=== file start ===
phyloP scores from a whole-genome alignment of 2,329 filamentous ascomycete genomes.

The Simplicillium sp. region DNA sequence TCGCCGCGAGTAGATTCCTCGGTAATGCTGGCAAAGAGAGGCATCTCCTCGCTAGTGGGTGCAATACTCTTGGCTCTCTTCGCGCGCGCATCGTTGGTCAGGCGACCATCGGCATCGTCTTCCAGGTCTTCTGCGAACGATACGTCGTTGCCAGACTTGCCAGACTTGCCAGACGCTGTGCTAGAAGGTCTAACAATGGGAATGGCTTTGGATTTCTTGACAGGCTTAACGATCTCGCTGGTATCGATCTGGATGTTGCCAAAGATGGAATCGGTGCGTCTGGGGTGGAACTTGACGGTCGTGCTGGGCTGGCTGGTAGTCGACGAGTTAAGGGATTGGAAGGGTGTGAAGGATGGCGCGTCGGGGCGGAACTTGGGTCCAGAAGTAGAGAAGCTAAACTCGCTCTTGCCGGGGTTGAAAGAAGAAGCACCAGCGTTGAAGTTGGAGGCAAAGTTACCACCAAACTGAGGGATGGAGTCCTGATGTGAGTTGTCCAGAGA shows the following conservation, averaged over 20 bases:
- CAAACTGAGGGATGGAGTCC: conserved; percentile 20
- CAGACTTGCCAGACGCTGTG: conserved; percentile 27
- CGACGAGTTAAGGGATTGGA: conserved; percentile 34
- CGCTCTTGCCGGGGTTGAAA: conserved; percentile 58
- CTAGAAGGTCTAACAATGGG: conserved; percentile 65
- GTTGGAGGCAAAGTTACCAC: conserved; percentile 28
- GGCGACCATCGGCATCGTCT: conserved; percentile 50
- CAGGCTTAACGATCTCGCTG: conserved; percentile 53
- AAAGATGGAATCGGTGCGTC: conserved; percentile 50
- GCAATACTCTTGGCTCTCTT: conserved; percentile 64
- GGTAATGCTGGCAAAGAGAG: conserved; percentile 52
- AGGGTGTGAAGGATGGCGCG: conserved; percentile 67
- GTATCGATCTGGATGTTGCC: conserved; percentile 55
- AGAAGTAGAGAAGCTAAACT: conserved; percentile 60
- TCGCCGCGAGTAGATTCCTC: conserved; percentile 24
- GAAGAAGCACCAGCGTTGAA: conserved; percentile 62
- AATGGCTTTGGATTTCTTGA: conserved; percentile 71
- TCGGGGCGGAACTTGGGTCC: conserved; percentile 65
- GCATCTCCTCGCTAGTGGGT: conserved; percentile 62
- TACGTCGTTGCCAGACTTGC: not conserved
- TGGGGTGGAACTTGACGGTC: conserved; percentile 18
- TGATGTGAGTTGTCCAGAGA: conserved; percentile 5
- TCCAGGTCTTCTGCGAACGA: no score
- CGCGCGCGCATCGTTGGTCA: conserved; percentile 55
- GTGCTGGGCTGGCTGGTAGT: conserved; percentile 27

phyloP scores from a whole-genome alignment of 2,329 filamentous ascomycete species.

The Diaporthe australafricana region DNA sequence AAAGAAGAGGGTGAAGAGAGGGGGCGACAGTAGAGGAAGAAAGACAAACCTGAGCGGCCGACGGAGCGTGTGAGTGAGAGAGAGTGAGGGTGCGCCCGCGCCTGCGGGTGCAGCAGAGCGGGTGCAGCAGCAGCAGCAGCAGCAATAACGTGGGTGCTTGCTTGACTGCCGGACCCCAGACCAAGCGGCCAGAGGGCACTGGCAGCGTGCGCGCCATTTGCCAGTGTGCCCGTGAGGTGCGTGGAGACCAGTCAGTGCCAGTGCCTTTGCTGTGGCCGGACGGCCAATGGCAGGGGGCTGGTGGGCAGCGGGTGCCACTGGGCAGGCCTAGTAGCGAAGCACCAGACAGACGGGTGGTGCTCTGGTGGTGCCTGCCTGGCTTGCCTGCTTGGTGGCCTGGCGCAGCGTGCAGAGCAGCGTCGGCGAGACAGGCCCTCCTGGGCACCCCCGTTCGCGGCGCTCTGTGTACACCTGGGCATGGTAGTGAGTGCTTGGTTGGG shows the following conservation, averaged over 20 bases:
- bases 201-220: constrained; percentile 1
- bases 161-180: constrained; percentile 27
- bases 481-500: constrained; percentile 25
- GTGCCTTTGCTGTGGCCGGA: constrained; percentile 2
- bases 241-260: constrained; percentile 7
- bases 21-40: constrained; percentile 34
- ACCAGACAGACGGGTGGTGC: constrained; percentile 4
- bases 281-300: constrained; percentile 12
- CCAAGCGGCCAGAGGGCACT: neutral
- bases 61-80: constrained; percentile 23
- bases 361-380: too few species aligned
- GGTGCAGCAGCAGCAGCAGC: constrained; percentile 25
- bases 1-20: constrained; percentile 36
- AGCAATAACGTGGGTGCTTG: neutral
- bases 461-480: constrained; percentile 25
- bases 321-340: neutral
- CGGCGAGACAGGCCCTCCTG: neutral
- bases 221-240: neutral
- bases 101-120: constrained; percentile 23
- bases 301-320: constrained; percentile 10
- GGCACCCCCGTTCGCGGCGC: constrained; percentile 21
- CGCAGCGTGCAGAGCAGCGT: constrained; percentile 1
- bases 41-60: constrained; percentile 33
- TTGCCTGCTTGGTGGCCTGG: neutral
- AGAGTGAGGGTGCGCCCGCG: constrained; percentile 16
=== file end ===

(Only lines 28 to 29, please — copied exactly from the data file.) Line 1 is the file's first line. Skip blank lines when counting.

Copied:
phyloP scores from a whole-genome alignment of 2,329 filamentous ascomycete species.

The Diaporthe australafricana region DNA sequence AAAGAAGAGGGTGAAGAGAGGGGGCGACAGTAGAGGAAGAAAGACAAACCTGAGCGGCCGACGGAGCGTGTGAGTGAGAGAGAGTGAGGGTGCGCCCGCGCCTGCGGGTGCAGCAGAGCGGGTGCAGCAGCAGCAGCAGCAGCAATAACGTGGGTGCTTGCTTGACTGCCGGACCCCAGACCAAGCGGCCAGAGGGCACTGGCAGCGTGCGCGCCATTTGCCAGTGTGCCCGTGAGGTGCGTGGAGACCAGTCAGTGCCAGTGCCTTTGCTGTGGCCGGACGGCCAATGGCAGGGGGCTGGTGGGCAGCGGGTGCCACTGGGCAGGCCTAGTAGCGAAGCACCAGACAGACGGGTGGTGCTCTGGTGGTGCCTGCCTGGCTTGCCTGCTTGGTGGCCTGGCGCAGCGTGCAGAGCAGCGTCGGCGAGACAGGCCCTCCTGGGCACCCCCGTTCGCGGCGCTCTGTGTACACCTGGGCATGGTAGTGAGTGCTTGGTTGGG shows the following conservation, averaged over 20 bases: